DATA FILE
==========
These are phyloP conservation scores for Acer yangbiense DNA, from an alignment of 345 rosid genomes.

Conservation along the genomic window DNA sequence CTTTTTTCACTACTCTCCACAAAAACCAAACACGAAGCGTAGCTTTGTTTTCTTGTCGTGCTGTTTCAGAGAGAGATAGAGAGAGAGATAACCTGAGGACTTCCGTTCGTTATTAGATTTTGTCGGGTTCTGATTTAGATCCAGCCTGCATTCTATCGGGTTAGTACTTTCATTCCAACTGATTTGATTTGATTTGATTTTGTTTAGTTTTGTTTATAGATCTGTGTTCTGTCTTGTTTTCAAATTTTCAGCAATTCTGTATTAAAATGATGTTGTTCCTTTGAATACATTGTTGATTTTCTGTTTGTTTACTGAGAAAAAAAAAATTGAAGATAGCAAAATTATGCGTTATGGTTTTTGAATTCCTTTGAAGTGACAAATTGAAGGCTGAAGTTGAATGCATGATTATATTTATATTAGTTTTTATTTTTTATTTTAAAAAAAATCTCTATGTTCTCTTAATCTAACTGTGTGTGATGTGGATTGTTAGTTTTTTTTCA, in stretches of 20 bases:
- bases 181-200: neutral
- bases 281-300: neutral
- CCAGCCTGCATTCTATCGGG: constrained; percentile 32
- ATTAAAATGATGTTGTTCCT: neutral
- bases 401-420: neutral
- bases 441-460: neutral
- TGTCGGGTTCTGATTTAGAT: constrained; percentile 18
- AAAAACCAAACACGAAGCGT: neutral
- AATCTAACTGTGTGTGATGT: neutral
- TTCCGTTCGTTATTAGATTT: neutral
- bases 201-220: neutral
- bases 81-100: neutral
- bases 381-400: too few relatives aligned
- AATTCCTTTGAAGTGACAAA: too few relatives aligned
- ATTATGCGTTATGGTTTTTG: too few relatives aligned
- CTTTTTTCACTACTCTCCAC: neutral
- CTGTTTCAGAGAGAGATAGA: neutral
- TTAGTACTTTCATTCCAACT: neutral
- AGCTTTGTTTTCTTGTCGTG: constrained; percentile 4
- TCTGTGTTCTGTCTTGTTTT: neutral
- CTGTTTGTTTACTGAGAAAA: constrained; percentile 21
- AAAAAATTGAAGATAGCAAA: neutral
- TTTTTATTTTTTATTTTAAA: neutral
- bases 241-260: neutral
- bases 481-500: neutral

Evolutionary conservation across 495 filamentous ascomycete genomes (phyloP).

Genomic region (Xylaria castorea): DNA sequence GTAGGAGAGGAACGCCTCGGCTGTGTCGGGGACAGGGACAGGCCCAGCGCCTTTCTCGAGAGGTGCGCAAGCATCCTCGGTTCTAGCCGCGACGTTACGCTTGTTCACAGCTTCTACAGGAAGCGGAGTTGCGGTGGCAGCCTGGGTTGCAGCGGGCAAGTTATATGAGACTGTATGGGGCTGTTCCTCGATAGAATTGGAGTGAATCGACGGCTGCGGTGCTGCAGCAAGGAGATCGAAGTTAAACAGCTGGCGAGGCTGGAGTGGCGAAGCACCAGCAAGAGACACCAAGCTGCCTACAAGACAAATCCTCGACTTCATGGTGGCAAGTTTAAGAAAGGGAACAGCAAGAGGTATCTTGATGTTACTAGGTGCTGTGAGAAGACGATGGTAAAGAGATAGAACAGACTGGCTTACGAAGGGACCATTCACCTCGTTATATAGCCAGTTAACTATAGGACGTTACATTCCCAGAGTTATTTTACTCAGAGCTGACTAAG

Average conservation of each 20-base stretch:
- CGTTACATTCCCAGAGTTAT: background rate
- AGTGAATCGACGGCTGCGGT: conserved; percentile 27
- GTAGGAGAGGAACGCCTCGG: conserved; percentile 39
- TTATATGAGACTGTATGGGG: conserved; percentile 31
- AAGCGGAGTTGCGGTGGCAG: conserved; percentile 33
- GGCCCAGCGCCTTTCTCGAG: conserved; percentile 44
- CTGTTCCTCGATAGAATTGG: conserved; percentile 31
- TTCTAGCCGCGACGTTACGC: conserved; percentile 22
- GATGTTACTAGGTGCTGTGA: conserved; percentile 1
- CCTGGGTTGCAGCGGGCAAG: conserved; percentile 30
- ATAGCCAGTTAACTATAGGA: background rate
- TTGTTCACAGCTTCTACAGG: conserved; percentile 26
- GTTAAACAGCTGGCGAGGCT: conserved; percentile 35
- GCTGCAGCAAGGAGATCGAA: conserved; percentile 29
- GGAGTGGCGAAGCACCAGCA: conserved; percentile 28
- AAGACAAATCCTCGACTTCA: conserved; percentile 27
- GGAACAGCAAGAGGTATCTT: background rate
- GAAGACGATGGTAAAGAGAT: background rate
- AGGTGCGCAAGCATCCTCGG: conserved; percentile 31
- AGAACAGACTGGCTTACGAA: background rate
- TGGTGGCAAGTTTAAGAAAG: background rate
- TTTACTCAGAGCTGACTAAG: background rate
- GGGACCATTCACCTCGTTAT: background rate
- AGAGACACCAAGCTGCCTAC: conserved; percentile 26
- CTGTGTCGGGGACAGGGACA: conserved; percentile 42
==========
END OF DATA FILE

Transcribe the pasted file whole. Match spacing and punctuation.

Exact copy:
These are phyloP conservation scores for Acer yangbiense DNA, from an alignment of 345 rosid genomes.

Conservation along the genomic window DNA sequence CTTTTTTCACTACTCTCCACAAAAACCAAACACGAAGCGTAGCTTTGTTTTCTTGTCGTGCTGTTTCAGAGAGAGATAGAGAGAGAGATAACCTGAGGACTTCCGTTCGTTATTAGATTTTGTCGGGTTCTGATTTAGATCCAGCCTGCATTCTATCGGGTTAGTACTTTCATTCCAACTGATTTGATTTGATTTGATTTTGTTTAGTTTTGTTTATAGATCTGTGTTCTGTCTTGTTTTCAAATTTTCAGCAATTCTGTATTAAAATGATGTTGTTCCTTTGAATACATTGTTGATTTTCTGTTTGTTTACTGAGAAAAAAAAAATTGAAGATAGCAAAATTATGCGTTATGGTTTTTGAATTCCTTTGAAGTGACAAATTGAAGGCTGAAGTTGAATGCATGATTATATTTATATTAGTTTTTATTTTTTATTTTAAAAAAAATCTCTATGTTCTCTTAATCTAACTGTGTGTGATGTGGATTGTTAGTTTTTTTTCA, in stretches of 20 bases:
- bases 181-200: neutral
- bases 281-300: neutral
- CCAGCCTGCATTCTATCGGG: constrained; percentile 32
- ATTAAAATGATGTTGTTCCT: neutral
- bases 401-420: neutral
- bases 441-460: neutral
- TGTCGGGTTCTGATTTAGAT: constrained; percentile 18
- AAAAACCAAACACGAAGCGT: neutral
- AATCTAACTGTGTGTGATGT: neutral
- TTCCGTTCGTTATTAGATTT: neutral
- bases 201-220: neutral
- bases 81-100: neutral
- bases 381-400: too few relatives aligned
- AATTCCTTTGAAGTGACAAA: too few relatives aligned
- ATTATGCGTTATGGTTTTTG: too few relatives aligned
- CTTTTTTCACTACTCTCCAC: neutral
- CTGTTTCAGAGAGAGATAGA: neutral
- TTAGTACTTTCATTCCAACT: neutral
- AGCTTTGTTTTCTTGTCGTG: constrained; percentile 4
- TCTGTGTTCTGTCTTGTTTT: neutral
- CTGTTTGTTTACTGAGAAAA: constrained; percentile 21
- AAAAAATTGAAGATAGCAAA: neutral
- TTTTTATTTTTTATTTTAAA: neutral
- bases 241-260: neutral
- bases 481-500: neutral

Evolutionary conservation across 495 filamentous ascomycete genomes (phyloP).

Genomic region (Xylaria castorea): DNA sequence GTAGGAGAGGAACGCCTCGGCTGTGTCGGGGACAGGGACAGGCCCAGCGCCTTTCTCGAGAGGTGCGCAAGCATCCTCGGTTCTAGCCGCGACGTTACGCTTGTTCACAGCTTCTACAGGAAGCGGAGTTGCGGTGGCAGCCTGGGTTGCAGCGGGCAAGTTATATGAGACTGTATGGGGCTGTTCCTCGATAGAATTGGAGTGAATCGACGGCTGCGGTGCTGCAGCAAGGAGATCGAAGTTAAACAGCTGGCGAGGCTGGAGTGGCGAAGCACCAGCAAGAGACACCAAGCTGCCTACAAGACAAATCCTCGACTTCATGGTGGCAAGTTTAAGAAAGGGAACAGCAAGAGGTATCTTGATGTTACTAGGTGCTGTGAGAAGACGATGGTAAAGAGATAGAACAGACTGGCTTACGAAGGGACCATTCACCTCGTTATATAGCCAGTTAACTATAGGACGTTACATTCCCAGAGTTATTTTACTCAGAGCTGACTAAG

Average conservation of each 20-base stretch:
- CGTTACATTCCCAGAGTTAT: background rate
- AGTGAATCGACGGCTGCGGT: conserved; percentile 27
- GTAGGAGAGGAACGCCTCGG: conserved; percentile 39
- TTATATGAGACTGTATGGGG: conserved; percentile 31
- AAGCGGAGTTGCGGTGGCAG: conserved; percentile 33
- GGCCCAGCGCCTTTCTCGAG: conserved; percentile 44
- CTGTTCCTCGATAGAATTGG: conserved; percentile 31
- TTCTAGCCGCGACGTTACGC: conserved; percentile 22
- GATGTTACTAGGTGCTGTGA: conserved; percentile 1
- CCTGGGTTGCAGCGGGCAAG: conserved; percentile 30
- ATAGCCAGTTAACTATAGGA: background rate
- TTGTTCACAGCTTCTACAGG: conserved; percentile 26
- GTTAAACAGCTGGCGAGGCT: conserved; percentile 35
- GCTGCAGCAAGGAGATCGAA: conserved; percentile 29
- GGAGTGGCGAAGCACCAGCA: conserved; percentile 28
- AAGACAAATCCTCGACTTCA: conserved; percentile 27
- GGAACAGCAAGAGGTATCTT: background rate
- GAAGACGATGGTAAAGAGAT: background rate
- AGGTGCGCAAGCATCCTCGG: conserved; percentile 31
- AGAACAGACTGGCTTACGAA: background rate
- TGGTGGCAAGTTTAAGAAAG: background rate
- TTTACTCAGAGCTGACTAAG: background rate
- GGGACCATTCACCTCGTTAT: background rate
- AGAGACACCAAGCTGCCTAC: conserved; percentile 26
- CTGTGTCGGGGACAGGGACA: conserved; percentile 42